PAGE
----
• 250 g formage frais or quark (try and find the full fat versions of these, really makes a big difference)
  • 70 g butter
  • 70 g sugar
  • 1 egg
  • 1 egg yolk
  • 75 ml whipping cream
  • 50 g raisins
  • 30 g crushed almonds
  • 1/2 tsp vanilla extract
  • 1 heaped tablespoon candied orange peel (or mixed peel)


  1. Gently whip the cream for a minute or two. You’re not trying to make whipped cream, just to give a bit more body
  2. In a large bowl, mix all the ingredients together really well
  3. Pour in to a paskha mold (more on this later), cover and place in the fridge for at least 12 hours or over night


I don’t actually have a paskha mould and wasn’t able to get one for this Easter. I made mine in a coffee filter holder with the filter in the place. If you do this, remember to wet the filter before pouring in your mixture. Traditionally paskha is made in a wooden mould that gives it its distinctive shape (see below). You can of course use anything that’s suitable as a mould. One thing is that excess fluid must be able to strain away so muslin and a hole in the bottom is needed. Maybe try a flower pot? This recipe filled a regular sized coffee filter and there was a little bit extra.

Preparation time: 10 minute(s)

Cooking time: 12 hour(s)

Number of servings (yield): 4

Spiced Cake in a Pool of Chocolate Sauce

This is again one of my mums old recipes. I’ve made it time and a time again, always with great success. Only little addition I made this time is the pool of chocolate sauce it sits in. I’ve been off sweets and chocolate for almost two and a half months now so any reason to incorporate a bit of chocolate in a cake, I’ll take it.

Spiced Cake or Maustekakku as it’s called in Finnish

Hazzle free cake with chocolate sauce.


  • 450 ml plain flour
  • 300 ml soft brown sugar
  • 2 tsp baking soda
  • 5 tsp mixed spice
  • 2-3 apples, grated
  • 2 eggs
  • 200 ml sour cream
  • 100 g melted butter


  1. Gently mix all the ingredients
  2. Bake in the oven at 175°C for one hour
  3. Let it cool down for 30 minutes and pour chocolate sauce on top. Generously.


Chocolate sauce


  • 200 g milk chocolate
  • 100 ml double cream
  • 1 knob of butter


  1. Heat up the cream and butter
  2. Once they they’re almost at boil, turn of the heat and mix in the chocolate

Preparation time: 10 minute(s)

Cooking time: 1 hour(s)

Number of servings (yield): 8

Fresh and Sweet Pea Soup

Pea soup is a traditional Thursday food in Finland. The tradition goes back all the way to the 15th Century when Finland used to be Catholic. People used to fast on Fridays so it was important to eat something nutritious and filling the day before. Although Finland became Lutheran in the 16th Century, the tradition lived on. Today many schools and the Army serve pea soup on a Thursday. For the same reasons, pea soup is also eaten on Shrove Tuesday, day before the fast begins.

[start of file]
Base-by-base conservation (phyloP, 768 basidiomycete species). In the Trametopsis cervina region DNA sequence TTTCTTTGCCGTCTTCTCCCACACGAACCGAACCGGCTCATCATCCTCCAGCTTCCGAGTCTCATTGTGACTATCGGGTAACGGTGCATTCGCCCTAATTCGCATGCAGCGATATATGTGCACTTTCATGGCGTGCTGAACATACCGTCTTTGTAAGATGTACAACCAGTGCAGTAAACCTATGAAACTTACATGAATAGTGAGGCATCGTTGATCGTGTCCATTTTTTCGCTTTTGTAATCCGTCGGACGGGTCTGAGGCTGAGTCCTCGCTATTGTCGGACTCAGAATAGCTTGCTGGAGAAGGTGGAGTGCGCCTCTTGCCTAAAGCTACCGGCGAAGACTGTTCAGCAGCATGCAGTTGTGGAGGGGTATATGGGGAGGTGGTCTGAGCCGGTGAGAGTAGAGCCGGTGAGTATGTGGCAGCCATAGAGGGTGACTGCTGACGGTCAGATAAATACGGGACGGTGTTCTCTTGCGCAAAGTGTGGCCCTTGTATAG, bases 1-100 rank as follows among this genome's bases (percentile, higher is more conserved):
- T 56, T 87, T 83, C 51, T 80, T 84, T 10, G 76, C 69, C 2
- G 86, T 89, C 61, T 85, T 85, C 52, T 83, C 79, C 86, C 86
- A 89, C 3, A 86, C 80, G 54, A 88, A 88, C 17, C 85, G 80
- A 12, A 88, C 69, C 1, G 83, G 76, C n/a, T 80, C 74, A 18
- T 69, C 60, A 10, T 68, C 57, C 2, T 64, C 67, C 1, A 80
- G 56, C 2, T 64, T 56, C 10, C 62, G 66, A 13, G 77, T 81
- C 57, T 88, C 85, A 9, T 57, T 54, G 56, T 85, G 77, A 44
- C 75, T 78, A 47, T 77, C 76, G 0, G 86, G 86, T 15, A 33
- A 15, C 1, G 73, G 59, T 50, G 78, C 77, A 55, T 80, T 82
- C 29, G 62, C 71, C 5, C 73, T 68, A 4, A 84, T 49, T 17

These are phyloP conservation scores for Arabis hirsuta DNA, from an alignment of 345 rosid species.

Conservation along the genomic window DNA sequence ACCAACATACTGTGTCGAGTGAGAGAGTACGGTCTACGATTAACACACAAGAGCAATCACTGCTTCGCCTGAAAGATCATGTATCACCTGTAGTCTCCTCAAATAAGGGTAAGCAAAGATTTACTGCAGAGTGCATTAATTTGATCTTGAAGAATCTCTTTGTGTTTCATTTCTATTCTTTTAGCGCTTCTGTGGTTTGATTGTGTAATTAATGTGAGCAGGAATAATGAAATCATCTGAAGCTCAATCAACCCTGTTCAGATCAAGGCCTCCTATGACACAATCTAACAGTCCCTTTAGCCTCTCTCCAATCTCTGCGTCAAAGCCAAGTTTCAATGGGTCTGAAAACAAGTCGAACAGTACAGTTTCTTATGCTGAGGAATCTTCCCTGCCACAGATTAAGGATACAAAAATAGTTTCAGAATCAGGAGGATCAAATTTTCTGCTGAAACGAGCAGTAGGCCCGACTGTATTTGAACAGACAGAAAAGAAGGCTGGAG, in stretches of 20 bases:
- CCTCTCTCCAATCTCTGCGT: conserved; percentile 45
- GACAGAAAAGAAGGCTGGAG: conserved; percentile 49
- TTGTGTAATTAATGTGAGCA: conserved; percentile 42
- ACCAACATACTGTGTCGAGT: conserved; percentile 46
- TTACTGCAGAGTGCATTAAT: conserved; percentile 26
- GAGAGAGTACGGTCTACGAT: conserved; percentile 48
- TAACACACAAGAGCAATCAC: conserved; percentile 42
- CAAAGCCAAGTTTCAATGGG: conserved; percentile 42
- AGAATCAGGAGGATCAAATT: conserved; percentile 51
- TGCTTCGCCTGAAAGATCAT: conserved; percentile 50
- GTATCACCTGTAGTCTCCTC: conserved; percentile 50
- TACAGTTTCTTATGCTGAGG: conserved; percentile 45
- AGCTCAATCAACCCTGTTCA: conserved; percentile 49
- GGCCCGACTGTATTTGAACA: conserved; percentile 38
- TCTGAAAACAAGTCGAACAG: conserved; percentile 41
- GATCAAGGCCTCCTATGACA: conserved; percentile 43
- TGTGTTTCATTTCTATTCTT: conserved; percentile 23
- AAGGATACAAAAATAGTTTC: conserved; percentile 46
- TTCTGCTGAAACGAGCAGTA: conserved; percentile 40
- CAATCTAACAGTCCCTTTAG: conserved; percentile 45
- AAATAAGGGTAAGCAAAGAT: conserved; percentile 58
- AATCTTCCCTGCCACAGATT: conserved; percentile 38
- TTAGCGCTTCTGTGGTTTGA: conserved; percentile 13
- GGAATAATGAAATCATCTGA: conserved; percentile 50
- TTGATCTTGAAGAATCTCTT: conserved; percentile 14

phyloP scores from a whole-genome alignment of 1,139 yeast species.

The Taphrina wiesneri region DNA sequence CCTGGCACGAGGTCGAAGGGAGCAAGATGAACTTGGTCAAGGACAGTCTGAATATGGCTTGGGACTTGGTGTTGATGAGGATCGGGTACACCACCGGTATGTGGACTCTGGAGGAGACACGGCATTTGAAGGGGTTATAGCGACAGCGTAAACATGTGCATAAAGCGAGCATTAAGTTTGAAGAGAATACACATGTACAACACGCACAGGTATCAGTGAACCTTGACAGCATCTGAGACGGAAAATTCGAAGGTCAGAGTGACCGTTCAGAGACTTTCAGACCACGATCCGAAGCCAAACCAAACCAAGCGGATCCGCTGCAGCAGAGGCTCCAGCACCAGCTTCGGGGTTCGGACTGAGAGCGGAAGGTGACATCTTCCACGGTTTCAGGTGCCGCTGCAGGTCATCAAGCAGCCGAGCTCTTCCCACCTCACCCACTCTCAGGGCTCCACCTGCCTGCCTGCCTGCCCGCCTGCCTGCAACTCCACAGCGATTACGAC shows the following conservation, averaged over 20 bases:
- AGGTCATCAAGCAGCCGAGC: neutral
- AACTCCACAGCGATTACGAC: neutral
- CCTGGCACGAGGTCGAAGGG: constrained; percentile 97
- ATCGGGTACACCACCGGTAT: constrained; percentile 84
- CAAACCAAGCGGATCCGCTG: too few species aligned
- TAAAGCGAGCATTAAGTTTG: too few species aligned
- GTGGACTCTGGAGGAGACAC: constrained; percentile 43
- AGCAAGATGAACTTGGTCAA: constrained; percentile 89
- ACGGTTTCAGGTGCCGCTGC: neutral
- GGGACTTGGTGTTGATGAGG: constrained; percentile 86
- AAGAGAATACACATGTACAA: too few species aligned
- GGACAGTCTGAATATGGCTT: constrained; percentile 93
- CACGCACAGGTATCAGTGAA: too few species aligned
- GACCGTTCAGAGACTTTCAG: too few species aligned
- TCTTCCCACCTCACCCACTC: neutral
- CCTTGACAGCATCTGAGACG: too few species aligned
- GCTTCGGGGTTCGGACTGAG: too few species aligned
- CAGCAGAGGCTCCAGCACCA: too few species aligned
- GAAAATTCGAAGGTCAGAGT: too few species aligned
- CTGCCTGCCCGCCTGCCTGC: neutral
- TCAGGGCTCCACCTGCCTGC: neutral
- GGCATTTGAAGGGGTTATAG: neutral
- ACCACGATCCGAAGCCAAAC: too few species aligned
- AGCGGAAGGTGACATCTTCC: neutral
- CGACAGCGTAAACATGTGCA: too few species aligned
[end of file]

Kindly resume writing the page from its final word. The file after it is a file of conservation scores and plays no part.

Most pea soup eaten in modern day Finland is made with dried peas and is sold in 400 gram tins. As my corner shop doesn’t carry any dried peas, I decided to make up the recipe with fresh ones. Better for it. The soup turned out lovely, fresh but also sweet and filling. I’ve not added any ham to keep this vegetarian but if you feel like it, throw in a couple of handfuls of diced ham about a minute before taking it off the heat.

Fresh Pea Soup


  • 1 onion
  • 500 g fresh frozen peas
  • 500 ml vegetable stock
  • knob of butter
  • 1 tsp mustard
  • salt
  • 1/3 tsp white pepper
  • egg


  1. Sauté the chopped onions with the butter for about four minutes
  2. Meanwhile, place the egg in boiling water for 10 minutes
  3. Add the stock, peas, a pinch of salt, white pepper and the mustard
  4. Bring it back to boil and once it does, leave it to simmer for another four minutes
  5. Blitz with a hand mixer until almost smooth
  6. Serve with half a hard boiled egg
  7. Garnish with small basil or mint leave but don’t use olive oil as I did. It just doesn’t go with it

Quick notes

I’ve tagged this as vegan which it obviously isn’t. But if you substitute butter with vegetable oil and leave the egg out, the pea soup suddenly become suitable for vegan diets. This recipe serves two as a main or four as a starter.

Preparation time: 2 minute(s)

Cooking time: 15 minute(s)

Number of servings (yield): 4